I think Asim this is my, uh, you used to work at Microsoft. I reckon you might have some reckons on this.

Asim Hussain: Yeah, I know Conor. In fact, we should probably reach out to him, see if he wants to come on the podcast. Conor, if you're listening as you as of course you always listen to our podcast. Welcome to, to come on. Yeah. Conor's, he's been in this, I wouldn't be surprised this, this looks like it's got Conor's fingerprints all over it.

Yeah, so I think for, for my understanding, so just so I'm gonna break it down for everybody, so. Data centers have a lot of backup power supplies. Sometimes actually diesel, but they sometimes actually are battery powered, sometimes actually hydrogen batteries, all, all sorts of stuff. But this is a battery powered backup.

And the point here is can you reverse the energy back out onto the grid? And therefore be like effectively like a short term battery act as a battery for the grid and therefore make money. Which I think is a really not make, necessarily make, maybe, probably do or not make money, but I'm sure they have other relationships with the utility providers like a, I dunno, reduced fee or something like that.

That's interesting. And I think it's also interesting cause I remember I was talking to somebody ages ago in this space about carbon aware computing and I was talking about shifting compute. And they raised the point, well if all of our data centers have batteries, like why not just shift the energy? Cuz if you shift compute, it's like if you take the opposite side, it's like you're shifting energy.

So we've got batteries, shift the energy. And I was like, huh, that's actually quite a great idea. Actually just shift the energy from France to, well, wherever.

Chris Adams: So this is the work that I think is most interestingly demonstrated by the work on some, I think Ecovisor is the name of this kind of series of projects where the idea was that rather than just having a rather software just knowing that there's power coming in, software has some idea about what quality of power that might be saying, this is the grid power and this is the carbon intensity of this. Or here's renewable energy that, that you might have attached to a data center. And this is what the carbon intensity of this is. And this is how much battery power is available and how many hours of battery is available.

And also what the kind of intensity, carbon intensity of that might be. Cuz if you were to charge that battery when there's loads of wind on the grid, then you've got really green energy, which in many ways may be greener than the grid power that you have. So if you wanted to say optimize for the greenest possible power, you might choose to only run on say, battery when the grid I is particularly high. If you are able to figure out where you are pulling the power in from. If you're saying, don't feed me grid power, but please feed me power from the battery and from onsite solar onsite renewables, then you are able to control the actual power going into the system.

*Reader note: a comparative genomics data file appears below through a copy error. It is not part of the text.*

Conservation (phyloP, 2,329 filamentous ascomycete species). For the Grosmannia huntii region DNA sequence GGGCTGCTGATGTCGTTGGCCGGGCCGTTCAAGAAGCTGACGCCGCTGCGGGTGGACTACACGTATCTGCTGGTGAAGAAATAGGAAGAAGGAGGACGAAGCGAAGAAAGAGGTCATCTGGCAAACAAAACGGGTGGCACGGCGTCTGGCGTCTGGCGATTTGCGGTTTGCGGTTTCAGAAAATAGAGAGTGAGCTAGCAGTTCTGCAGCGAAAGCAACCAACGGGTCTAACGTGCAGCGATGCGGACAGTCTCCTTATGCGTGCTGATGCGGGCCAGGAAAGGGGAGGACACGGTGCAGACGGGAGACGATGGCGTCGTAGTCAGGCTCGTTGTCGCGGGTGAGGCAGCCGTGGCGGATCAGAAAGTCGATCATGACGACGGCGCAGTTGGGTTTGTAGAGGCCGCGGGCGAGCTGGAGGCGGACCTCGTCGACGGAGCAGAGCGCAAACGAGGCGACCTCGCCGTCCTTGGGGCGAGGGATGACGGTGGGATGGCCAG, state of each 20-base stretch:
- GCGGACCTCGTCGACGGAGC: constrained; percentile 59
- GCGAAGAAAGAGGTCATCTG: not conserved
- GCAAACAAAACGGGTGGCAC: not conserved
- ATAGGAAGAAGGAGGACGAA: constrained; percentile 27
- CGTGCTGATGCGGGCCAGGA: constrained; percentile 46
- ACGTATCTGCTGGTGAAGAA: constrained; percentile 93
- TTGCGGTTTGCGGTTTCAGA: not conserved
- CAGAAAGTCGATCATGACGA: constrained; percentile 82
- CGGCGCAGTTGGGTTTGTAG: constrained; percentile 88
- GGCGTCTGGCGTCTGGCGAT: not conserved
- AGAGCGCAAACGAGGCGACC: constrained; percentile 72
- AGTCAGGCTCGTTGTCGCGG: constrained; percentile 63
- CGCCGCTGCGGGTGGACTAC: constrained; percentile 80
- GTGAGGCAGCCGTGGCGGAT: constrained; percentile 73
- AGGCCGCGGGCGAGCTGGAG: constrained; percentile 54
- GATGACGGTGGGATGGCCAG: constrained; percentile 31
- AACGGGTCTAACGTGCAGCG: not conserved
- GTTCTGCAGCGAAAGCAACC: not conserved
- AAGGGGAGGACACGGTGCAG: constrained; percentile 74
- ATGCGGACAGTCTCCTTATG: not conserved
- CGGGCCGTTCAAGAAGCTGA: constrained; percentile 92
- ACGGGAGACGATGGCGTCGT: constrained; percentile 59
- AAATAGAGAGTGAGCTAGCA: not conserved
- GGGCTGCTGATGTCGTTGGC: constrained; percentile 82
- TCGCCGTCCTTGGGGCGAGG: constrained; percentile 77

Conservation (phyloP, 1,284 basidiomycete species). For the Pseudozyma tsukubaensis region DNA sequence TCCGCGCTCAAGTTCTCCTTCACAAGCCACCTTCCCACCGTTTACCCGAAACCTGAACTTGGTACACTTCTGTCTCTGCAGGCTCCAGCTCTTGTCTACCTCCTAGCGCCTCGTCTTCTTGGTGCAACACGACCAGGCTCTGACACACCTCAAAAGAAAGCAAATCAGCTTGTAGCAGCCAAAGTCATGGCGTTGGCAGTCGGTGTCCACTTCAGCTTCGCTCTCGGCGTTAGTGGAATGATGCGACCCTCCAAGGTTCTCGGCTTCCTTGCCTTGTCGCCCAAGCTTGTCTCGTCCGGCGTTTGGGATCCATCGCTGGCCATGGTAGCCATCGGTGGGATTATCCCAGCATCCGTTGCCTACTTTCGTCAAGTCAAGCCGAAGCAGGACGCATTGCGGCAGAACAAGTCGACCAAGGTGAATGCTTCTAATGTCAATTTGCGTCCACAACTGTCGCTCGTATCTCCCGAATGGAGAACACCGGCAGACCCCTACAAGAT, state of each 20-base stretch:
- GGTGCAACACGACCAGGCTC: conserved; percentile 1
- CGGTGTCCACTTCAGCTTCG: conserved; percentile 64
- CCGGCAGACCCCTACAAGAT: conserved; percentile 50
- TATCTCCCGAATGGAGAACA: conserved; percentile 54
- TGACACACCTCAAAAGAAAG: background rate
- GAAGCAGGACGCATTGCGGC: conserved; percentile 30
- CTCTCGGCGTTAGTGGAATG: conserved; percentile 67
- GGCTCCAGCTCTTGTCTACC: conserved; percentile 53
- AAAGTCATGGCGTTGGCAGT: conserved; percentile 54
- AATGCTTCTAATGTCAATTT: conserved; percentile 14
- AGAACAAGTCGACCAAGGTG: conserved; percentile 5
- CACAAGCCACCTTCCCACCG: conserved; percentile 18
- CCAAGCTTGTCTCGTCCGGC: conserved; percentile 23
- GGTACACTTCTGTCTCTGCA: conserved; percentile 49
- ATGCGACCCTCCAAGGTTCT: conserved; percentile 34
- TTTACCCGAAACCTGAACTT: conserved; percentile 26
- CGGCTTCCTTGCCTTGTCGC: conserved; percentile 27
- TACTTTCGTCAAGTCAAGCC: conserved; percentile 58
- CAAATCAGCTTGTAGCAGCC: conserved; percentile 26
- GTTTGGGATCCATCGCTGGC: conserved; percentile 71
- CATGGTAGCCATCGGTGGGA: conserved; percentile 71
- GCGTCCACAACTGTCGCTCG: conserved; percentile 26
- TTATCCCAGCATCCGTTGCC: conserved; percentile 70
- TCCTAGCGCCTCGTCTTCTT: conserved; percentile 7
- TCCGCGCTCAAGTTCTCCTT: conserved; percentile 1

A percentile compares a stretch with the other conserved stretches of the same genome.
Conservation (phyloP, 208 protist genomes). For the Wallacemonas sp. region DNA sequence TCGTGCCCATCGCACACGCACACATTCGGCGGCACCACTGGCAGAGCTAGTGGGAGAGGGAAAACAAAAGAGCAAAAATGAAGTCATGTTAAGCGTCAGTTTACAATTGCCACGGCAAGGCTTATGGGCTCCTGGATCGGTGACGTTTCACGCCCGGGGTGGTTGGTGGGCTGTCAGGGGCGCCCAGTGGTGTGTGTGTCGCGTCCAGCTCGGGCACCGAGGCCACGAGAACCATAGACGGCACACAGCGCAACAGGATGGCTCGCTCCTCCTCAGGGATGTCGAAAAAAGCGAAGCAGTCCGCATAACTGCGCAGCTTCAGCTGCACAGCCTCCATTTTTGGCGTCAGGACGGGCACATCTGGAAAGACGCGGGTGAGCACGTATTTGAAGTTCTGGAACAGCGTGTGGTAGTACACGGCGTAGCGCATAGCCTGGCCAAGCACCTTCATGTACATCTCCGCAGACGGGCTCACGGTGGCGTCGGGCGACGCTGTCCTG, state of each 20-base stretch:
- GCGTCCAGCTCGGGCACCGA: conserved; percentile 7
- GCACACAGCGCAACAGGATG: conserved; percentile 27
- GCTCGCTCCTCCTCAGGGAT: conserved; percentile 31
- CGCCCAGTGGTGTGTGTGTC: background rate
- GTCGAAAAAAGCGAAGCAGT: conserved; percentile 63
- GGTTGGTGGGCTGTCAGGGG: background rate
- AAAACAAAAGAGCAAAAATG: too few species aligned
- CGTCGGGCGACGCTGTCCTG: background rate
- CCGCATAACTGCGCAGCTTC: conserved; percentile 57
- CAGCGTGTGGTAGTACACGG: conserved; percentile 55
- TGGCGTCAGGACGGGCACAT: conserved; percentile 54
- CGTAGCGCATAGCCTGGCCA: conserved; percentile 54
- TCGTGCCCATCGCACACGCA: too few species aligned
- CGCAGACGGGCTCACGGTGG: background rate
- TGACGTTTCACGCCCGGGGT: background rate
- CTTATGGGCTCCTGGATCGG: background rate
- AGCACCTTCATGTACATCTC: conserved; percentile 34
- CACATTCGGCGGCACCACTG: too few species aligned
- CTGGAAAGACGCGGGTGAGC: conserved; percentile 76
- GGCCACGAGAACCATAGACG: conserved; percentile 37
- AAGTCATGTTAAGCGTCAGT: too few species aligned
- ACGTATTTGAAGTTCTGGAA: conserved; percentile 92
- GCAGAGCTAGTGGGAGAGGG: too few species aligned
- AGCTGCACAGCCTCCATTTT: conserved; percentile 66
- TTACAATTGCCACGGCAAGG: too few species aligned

And there is a, the thing that's really cool, I did a talk about this cuz I was so excited about it when I discovered it at FOSDEM. This idea of kind of virtualizing and different kinds of power, I think is one thing that if I wasn't doing what I was doing, I would try to build a service and build a company around it basically.

Asim Hussain: Virtualizing. Describe what you mean.

Chris Adams: So, you know, we have virtualized compute, pay for compute, storage, and network. Yeah, it's a big physical machine, but it's exposed to you in the form of a computer, which is just the right size. Just has enough memory. Just has enough of this right. Now if you know that, say your computing job don't need to happen right now, they're not time sensitive. Then you could say, okay, I only wanna be fed on variable power, for example, renewable power. I don't need it to happen, come from the grid because I value that it's greener and it's cheap more than it being available all the time and dispatchable. And I think that people who actually have batteries inside data centers, I think people will figure out how to turn that into a product that you can sell as make available inside this.

Because I think that's a kind of value added thing that you could quite easily add to cloud compute to just say, by the extra green stuff inside it, which you know for sure has been come from the power that stored at certain times. Yeah. You could segment now the power that way.

Asim Hussain: Cause I've always wondered about that, about battery, cuz if you're a wind farm. When I sell electricity, I can then sell like a rec and I, that's like how you signal that my electricity was green,

Chris Adams: Mm-hmm.

Asim Hussain: but if I have a battery on the grid, I'm currently, I know the grid is 50% green, 50% fossil, and I'm storing the energy, like the, like I know that electricity is like half green, but no one else would know.